- Title Pages
- A Prologue
- Chapter 1 A Usable Past
- Chapter 2 The Magic of Words
- Chapter 3 Whatever World There Would Be
- Chapter 4 The Stale Bread of Dedication
- Chapter 5 A Weekend in July
- Chapter 6 A Kind of Beatness
- Chapter 7 Neal & Co.
- Chapter 8 This Particular Kind of Madness
- Chapter 9 Angelic Visions
- Chapter 10 In the Temple of the Gods
- Chapter 11 A Torrent of Words
- Chapter 12 The Liveitup Kid
- Chapter 13 Perfect Fools
- Chapter 14 The Rising Tide of Fame
- Chapter 15 What Am I Doing Here?
- Chapter 16 The Horn
- Chapter 17 Too-Late Words
- Chapter 18 A Sweet Attention
- Chapter 19 To the Edge of Eros
- Chapter 20 Gypsying
- Chapter 21 A Turn of the Circle
- Chapter 22 Gone in October
- Chapter 23 On a Porch in Boulder
- Chapter 24 Final Chorus
- (p.332) Chapter 20 Gypsying
- University Press of Mississippi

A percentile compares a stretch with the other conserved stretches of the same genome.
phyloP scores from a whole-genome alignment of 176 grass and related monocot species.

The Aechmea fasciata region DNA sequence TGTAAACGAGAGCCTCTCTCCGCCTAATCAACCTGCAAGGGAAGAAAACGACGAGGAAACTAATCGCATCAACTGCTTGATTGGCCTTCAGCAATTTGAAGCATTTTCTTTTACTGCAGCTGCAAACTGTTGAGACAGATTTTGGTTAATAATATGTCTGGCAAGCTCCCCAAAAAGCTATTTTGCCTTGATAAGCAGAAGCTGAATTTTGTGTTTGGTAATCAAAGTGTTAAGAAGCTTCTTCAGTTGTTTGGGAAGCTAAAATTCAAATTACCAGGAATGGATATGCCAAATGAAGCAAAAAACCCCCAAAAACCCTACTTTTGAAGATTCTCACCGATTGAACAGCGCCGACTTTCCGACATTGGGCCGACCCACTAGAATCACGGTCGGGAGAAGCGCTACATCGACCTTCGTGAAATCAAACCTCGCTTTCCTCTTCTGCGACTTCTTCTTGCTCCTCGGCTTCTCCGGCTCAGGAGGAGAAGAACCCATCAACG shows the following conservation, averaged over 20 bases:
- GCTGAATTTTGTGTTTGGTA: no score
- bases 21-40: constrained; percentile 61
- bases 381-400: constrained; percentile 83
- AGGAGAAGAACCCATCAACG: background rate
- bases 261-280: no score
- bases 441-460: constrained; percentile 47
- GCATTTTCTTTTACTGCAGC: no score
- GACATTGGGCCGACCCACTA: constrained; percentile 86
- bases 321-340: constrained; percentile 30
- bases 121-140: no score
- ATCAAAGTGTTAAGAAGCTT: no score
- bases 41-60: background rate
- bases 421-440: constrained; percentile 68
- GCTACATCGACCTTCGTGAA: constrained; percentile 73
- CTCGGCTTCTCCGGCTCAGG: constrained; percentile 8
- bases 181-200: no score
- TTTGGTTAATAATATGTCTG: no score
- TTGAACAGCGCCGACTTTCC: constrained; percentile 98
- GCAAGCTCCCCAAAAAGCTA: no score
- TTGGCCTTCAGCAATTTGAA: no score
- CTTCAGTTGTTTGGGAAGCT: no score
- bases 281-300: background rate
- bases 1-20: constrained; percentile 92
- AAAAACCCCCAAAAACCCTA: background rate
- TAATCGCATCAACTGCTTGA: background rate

In mid-September 1963, John Clellon Holmes and his wife Shirley left Old Saybrook to attend the Iowa Writers’ Workshop. They rented an old farmhouse outside of Iowa City, and Holmes, in his journal, used the term “gypsy” as a verb for the first time to describe his emotions. Founded in 1936, the Iowa Writers’ Workshop was recognized as the premier graduate program in creative writing in America. One of the instructors was Holmes’s friend, Vance Bourjaily, now living comfortably in Iowa City. Meanwhile, Jack Kerouac published Visions of Gerard, a fictionalized memoir of the death of his older brother when Kerouac was four. However, the book received negative reviews. Moreover, a lawsuit was filed in Italy against another book, The Subterraneans, for pornography, while Get Home Free received uneven reviews. As Holmes was preparing the manuscript for his collection of essays, Nothing More to Declare, Kerouac continued to have difficulty finding a publisher for Desolation Angels.
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